Editor’s Note: The following post by Antero Garcia, U.S. Department of Education Teaching Ambassador Fellow, is a reflection on the second Teach to Lead Regional Summit that was held in Denver from January 9-11th. His bio is below.
Amidst a lyrical chant, 7th Grade English teacher Genevieve DuBose provoked more than two hundred participants at the Teach to Lead Denver Summit this past weekend.
Based on ideas they shared and received feedback via online community site Commit to Lead, the participants at this second Teach to Lead summit came from 26 different states, representing diverse schools across the country. With the goal of developing customized models of teacher leadership, these teams came together to pull up their proverbial sleeves and do the hard work of defining new pathways within the current teaching profession.
Throughout the weekend, powerful teacher leaders and collaborators from sites like the Breadloaf Teacher Network, the Santa Fe Indian School, the Dolores T. Aaron Academy in New Orleans, and Denver Public Schools illustrated models of teacher leadership that were being enacted. These presentations highlighted how leadership in schools continues to vary to meet the individual needs of students within their communities. If one thing was clear at the summit it was that there is no one-size-fits-all model for supporting teachers within this profession.
And while speakers like DuBose and organizations like the National Network of State Teachers of the Year helped inspire and compel participants to strive toward leadership-drive excellence, most of the weekend’s summit was focused on the hard work necessary for re-envisioning site-specific models of teacher leadership.
At my table for instance, a team of four educators from Anchorage, Alaska spent their time carefully looking at how teachers can sustain the needs of high school students dual-enrolled in college courses. Likewise a participant from the Midwest was developing ways to better leverage university-school district partnerships to support early childhood education. With powerful “critical friends” from groups such as the National Board of Professional Teaching Standards providing feedback along the way, these groups developed complex and soundly thought-out logic models by the end of the weekend.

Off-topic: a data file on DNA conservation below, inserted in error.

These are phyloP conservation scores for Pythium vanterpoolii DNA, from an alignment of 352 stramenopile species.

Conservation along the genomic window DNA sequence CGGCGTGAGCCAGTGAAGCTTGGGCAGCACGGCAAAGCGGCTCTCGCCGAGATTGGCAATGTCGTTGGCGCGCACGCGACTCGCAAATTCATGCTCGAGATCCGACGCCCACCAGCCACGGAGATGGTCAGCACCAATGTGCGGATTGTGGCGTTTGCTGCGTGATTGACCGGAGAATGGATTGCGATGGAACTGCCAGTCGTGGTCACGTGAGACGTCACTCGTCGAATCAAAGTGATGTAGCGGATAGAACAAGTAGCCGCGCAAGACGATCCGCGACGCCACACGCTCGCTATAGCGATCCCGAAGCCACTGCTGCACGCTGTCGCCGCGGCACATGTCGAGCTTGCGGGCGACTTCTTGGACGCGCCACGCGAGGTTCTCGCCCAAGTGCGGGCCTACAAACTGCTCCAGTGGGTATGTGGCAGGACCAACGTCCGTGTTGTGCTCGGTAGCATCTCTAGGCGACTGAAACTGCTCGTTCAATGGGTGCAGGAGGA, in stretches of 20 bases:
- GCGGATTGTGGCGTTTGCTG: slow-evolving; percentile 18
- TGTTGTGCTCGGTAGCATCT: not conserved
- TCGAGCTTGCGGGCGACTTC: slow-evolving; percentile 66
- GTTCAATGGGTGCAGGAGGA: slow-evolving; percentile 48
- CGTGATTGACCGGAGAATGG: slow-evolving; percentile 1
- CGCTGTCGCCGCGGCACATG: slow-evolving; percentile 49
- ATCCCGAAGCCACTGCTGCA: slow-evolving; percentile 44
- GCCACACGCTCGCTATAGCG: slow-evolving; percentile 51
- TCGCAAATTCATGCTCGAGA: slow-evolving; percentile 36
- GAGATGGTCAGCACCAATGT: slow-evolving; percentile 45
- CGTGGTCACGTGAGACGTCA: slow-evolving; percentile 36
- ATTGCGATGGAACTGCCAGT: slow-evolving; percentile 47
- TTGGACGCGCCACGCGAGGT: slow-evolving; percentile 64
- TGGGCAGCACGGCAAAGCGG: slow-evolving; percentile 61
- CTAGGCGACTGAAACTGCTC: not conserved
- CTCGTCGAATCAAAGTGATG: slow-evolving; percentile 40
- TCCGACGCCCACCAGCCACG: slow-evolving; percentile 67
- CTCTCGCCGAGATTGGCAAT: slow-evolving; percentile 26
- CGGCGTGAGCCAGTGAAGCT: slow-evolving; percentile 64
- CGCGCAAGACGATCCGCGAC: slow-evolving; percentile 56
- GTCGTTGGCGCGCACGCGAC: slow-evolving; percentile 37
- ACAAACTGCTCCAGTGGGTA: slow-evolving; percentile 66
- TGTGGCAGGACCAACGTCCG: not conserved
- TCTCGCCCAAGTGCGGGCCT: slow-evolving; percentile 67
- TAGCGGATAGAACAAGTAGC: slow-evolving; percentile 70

With actionable steps to be implemented and check-in points in the near future, the weekend’s summit functioned as a source of significant innovation and space for ideation. All participants left the summit ready to try out model of change.
Will they all work? Not necessarily. However, with feedback and careful reflection and revision, the ideas generated at the summit felt like a very clear avenues to help reshape and strengthen the teaching profession.
By the end of her keynote, DuBose was no longer just asking “Why do you teach?” She was also questioning, “Why do you lead?” Intertwining these two actions– teaching and leading, the Teach to Lead Summit felt like a space where participants could ask the right questions about what happens in schools in 2015.
About the Author
Antero Garcia is an Assistant Professor in the English Department at Colorado State University and a 2014-2015 U.S. Department of Education Teaching Ambassador Fellow. Prior to moving to Colorado, Antero was an English teacher at a public high school in South Central Los Angeles. Antero completed his Ph.D. in the Urban Schooling division of the Graduate School of Education and Information Studies at the University of California, Los Angeles, Antero’s research focuses on developing critical literacies and civic identity through the use of participatory media and gameplay in formal learning environments. Antero’s research has appeared in numerous journals including The Harvard Educational Review, English Journal, and Rethinking Schools. He is the author of several book chapters and the books Critical Foundations in Young Adult Literature: Challenging Genres (Sense, 2013) and Teaching in the Connected Learning Classroom (Digital Media Hub, 2014).